Posts Tagged ‘murder’

PseudoPod 528: Unsent Letter From An Unnamed Student

Show Notes

Pseudopod wants to direct your attention to a project by one of our Authors, Greg Stolze. This is a good time to go back and relisten to episode 317, Enzymes.

YOU is a novel, set in the universe of the democratic horror game Unknown Armies, which pits readers against a book that hates them while situating them in the person of a middle-aged businessman named Leo Evans.

Leo is divorced, a fan of racquet sports, and a cultist of the Necessary Servant—a quasi-religion he freely admits seems silly, except for the way it grants him extra senses and paranormal abilities. The chief cultist, however, is his ex-wife, and the two of them clash over a key question of what it means to truly “serve” with integrity.

In the process of hashing all this out, Leo must survive a couple attempts on his life, come to grips with an enchantment that makes him hate the person he previously loved most, and deal with lingering issues between himself and his son.

This novel is Kickstarting in February, check the trailer at www.gregstolze.com/you


Unsent Letter from an Unnamed Student

by Aaron Fox-Lerner


The first time you killed me was the scariest. Those large hands, holding me down until I breathed water and then nothing at all. Those hands that had previously stroked me and caressed me and ranged all over my body now shoving my head under the light ice on the pond, steadying me as my thrashing grew gradually more feeble.

A test of trust, you said, joking but not. To break the tension after our argument. I lay my head right by the water, and I even let you push it down, betrayed by the jocular smile on your face. It went on so long and became so hard to breathe and the water was so cold, but it wasn’t until I started to struggle and you refused to let me go that I realized I never should have trusted you at all, that was the test that I’d failed. That realization was the scariest part.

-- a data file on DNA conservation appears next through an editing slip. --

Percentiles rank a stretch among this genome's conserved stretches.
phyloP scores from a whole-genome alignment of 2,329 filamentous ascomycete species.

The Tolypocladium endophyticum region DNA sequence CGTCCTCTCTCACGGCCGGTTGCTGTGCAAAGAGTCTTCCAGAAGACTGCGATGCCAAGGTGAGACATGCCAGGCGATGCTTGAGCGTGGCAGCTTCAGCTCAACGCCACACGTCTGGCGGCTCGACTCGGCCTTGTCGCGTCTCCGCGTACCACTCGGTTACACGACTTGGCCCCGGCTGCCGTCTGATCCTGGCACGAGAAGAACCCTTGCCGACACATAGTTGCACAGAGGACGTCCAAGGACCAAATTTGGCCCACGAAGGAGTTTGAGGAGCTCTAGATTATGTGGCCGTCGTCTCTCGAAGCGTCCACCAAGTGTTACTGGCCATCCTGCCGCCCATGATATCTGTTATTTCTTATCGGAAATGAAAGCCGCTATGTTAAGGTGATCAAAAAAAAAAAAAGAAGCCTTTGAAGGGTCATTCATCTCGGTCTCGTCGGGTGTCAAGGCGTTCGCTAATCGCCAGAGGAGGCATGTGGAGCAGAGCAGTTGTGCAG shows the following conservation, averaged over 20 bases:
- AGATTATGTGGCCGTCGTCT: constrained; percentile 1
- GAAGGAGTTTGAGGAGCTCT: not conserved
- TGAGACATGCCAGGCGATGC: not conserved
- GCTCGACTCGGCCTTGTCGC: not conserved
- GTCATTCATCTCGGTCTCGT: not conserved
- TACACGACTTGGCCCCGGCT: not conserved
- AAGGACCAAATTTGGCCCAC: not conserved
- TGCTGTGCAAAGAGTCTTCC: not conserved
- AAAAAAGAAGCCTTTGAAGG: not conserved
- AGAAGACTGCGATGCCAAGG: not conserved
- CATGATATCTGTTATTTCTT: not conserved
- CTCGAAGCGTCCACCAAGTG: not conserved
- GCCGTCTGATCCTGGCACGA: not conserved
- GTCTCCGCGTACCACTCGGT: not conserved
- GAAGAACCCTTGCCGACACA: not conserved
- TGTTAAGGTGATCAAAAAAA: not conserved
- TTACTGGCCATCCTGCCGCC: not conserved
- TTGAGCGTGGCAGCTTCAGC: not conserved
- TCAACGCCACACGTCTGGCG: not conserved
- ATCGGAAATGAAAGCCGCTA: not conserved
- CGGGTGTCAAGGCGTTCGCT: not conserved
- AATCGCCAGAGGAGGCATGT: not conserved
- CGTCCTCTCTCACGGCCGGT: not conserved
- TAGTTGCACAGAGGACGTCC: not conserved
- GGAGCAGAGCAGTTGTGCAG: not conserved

And after the enveloping terror and darkness, I came to in my bed early in the morning. Nothing wet, nothing cold, my roommate still asleep across the room. I thought it was a dream, a dream so powerful I had believed it to be real. I stayed that way, stalking disoriented through the school corridors until I came into your class at 10:30 and saw your face, looking as if you were the one who had been in the cold pond rather than me. (Continue Reading…)

Pseudopod 407: Train Tracks


“The thing that I always ask guys is if they can get me glow. Scribbled in my father’s notebook:
glow, aka, snot, rubber, soul, bright light. Knock offs include deadlights and slag (ecstasy cut with meth emulsified with gelatin and made into a hard jelly).”

 

Pseudopod 405: A Fine Sacrifice

Show Notes

Philip Roberts THE FORTIS HASTATUS Kickstarter project can be accessed here.

M.F. Wahl’s DISEASE can be pre-ordered here.


“‘That the best you can do?’ He asked gamely.

Will took a swallow of beer, his eyes never leaving Sam’s.

‘Best he can do,’ Will said, nodding derisively towards Artie.

Artie just shrugged. He was technically the better pitcher, but it was an honest fact that he couldn’t match Will for sheer power.

Will stared up at the sun as if it were a clock.

‘You’re late,’ He said in Sam’s direction.